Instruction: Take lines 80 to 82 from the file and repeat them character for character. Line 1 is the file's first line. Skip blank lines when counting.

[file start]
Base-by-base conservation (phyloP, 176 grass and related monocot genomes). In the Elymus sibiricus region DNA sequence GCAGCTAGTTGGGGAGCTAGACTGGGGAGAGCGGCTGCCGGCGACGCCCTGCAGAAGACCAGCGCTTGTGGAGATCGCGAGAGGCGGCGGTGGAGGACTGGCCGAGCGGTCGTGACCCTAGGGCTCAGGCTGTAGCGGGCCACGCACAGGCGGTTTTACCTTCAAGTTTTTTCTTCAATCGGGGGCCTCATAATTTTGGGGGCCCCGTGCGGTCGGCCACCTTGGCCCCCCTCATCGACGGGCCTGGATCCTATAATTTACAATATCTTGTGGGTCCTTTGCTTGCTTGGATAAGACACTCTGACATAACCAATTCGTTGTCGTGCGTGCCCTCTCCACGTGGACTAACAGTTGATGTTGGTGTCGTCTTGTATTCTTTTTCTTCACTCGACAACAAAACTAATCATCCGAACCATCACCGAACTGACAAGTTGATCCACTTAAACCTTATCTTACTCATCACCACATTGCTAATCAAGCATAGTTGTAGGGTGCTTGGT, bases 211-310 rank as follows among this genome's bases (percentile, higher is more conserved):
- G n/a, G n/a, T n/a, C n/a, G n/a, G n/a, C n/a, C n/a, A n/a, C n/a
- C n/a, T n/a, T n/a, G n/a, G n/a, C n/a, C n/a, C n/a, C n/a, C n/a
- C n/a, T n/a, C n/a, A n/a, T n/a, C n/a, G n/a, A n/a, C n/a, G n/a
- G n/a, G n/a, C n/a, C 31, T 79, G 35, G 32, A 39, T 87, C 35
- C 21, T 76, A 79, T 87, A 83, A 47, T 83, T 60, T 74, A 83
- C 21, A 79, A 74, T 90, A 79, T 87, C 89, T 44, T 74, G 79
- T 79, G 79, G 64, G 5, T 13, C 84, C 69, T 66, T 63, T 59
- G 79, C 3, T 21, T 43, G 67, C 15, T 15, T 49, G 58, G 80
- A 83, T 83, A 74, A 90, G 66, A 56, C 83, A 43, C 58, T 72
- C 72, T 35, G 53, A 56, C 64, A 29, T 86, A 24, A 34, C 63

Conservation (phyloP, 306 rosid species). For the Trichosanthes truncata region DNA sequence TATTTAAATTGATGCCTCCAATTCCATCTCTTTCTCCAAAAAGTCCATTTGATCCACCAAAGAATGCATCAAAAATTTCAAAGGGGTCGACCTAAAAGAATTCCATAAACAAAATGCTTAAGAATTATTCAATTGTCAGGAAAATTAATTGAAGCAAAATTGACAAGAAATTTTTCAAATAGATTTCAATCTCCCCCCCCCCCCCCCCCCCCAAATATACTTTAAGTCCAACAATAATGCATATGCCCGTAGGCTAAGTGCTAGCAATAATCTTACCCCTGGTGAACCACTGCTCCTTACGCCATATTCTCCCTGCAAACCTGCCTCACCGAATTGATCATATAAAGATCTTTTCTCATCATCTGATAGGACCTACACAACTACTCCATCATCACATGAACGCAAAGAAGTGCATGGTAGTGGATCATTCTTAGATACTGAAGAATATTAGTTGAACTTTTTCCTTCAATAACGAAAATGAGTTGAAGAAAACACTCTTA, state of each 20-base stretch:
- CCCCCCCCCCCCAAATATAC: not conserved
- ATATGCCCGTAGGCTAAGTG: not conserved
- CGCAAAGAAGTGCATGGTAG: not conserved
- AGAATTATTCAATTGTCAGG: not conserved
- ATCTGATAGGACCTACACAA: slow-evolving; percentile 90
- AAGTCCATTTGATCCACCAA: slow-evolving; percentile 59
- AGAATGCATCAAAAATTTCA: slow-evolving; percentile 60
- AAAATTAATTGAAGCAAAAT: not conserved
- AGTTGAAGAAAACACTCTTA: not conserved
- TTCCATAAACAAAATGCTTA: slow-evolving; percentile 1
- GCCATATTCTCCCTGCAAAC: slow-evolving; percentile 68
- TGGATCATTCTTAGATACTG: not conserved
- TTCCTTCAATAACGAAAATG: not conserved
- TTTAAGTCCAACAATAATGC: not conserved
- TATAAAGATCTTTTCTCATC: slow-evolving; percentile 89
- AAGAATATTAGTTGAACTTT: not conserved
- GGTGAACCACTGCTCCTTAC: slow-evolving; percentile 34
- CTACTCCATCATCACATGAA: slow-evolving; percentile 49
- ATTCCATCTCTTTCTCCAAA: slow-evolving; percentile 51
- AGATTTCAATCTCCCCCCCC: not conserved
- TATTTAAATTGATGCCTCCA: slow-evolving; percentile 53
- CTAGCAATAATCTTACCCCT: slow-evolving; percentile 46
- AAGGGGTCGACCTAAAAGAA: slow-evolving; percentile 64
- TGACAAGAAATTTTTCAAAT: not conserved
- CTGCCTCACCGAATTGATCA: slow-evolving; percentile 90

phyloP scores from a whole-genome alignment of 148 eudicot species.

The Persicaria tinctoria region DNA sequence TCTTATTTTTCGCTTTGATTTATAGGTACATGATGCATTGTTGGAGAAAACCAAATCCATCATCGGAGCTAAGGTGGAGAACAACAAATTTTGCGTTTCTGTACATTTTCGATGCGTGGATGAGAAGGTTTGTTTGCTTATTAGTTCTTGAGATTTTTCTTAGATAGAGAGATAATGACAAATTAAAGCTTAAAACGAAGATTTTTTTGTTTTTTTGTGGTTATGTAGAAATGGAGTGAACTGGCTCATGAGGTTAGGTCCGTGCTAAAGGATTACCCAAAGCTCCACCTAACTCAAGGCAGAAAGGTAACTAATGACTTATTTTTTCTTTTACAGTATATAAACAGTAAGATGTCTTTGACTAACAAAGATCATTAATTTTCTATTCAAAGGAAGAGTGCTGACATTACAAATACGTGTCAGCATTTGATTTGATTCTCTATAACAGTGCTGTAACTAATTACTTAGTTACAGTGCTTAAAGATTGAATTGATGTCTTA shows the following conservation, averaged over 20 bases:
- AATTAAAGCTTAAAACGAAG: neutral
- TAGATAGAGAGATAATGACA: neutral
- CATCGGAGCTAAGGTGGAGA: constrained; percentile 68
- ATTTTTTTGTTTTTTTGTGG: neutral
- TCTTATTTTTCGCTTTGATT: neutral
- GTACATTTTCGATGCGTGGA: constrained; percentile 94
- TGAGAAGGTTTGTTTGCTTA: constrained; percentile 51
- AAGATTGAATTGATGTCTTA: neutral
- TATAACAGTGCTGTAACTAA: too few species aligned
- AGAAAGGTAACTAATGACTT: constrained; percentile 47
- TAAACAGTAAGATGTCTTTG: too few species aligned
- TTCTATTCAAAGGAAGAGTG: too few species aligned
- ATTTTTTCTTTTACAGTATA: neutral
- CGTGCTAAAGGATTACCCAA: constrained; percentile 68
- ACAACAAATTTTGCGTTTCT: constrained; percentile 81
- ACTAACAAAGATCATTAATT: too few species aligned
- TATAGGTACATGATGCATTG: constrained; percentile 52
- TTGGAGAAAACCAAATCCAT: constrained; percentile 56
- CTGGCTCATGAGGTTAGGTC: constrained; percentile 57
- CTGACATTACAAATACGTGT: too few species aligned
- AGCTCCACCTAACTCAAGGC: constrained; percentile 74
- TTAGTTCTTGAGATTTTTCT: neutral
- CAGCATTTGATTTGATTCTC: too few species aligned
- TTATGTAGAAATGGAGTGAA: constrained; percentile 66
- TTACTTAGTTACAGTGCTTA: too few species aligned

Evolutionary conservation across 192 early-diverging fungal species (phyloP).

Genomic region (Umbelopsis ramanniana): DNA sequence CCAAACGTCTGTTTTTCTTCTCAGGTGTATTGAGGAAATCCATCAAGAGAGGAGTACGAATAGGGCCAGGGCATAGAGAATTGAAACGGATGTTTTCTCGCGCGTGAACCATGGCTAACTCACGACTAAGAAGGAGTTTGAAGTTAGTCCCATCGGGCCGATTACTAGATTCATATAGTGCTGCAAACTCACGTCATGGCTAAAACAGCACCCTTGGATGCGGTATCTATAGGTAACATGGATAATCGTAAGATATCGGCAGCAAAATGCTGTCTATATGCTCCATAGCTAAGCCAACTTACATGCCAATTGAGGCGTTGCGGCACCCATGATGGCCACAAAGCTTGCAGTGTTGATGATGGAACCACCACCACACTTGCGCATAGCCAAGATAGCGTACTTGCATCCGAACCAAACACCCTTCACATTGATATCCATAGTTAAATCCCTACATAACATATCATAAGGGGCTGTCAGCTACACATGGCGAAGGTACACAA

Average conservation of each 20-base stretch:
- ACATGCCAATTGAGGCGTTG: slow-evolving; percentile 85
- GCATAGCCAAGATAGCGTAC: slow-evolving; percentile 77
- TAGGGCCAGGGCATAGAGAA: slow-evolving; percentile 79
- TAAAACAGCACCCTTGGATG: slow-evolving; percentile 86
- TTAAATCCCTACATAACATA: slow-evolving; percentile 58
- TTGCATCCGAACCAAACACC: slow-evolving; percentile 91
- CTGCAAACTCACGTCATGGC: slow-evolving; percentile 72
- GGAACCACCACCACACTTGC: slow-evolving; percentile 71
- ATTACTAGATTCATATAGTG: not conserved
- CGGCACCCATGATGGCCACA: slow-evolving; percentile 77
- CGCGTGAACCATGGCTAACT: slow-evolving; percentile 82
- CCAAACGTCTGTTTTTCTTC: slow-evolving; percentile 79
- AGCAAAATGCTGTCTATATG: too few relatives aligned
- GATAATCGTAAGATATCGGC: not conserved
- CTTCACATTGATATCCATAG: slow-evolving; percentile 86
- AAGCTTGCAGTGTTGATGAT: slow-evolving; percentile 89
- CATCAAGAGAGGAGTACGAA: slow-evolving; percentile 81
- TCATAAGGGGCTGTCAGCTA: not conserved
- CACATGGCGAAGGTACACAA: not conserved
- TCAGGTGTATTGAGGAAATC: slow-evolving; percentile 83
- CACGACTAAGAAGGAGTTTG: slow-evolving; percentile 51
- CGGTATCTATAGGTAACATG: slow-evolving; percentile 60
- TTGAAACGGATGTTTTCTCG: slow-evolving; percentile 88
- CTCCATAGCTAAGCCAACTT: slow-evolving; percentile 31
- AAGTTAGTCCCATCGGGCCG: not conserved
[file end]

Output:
- AGCAAAATGCTGTCTATATG: too few relatives aligned
- GATAATCGTAAGATATCGGC: not conserved
- CTTCACATTGATATCCATAG: slow-evolving; percentile 86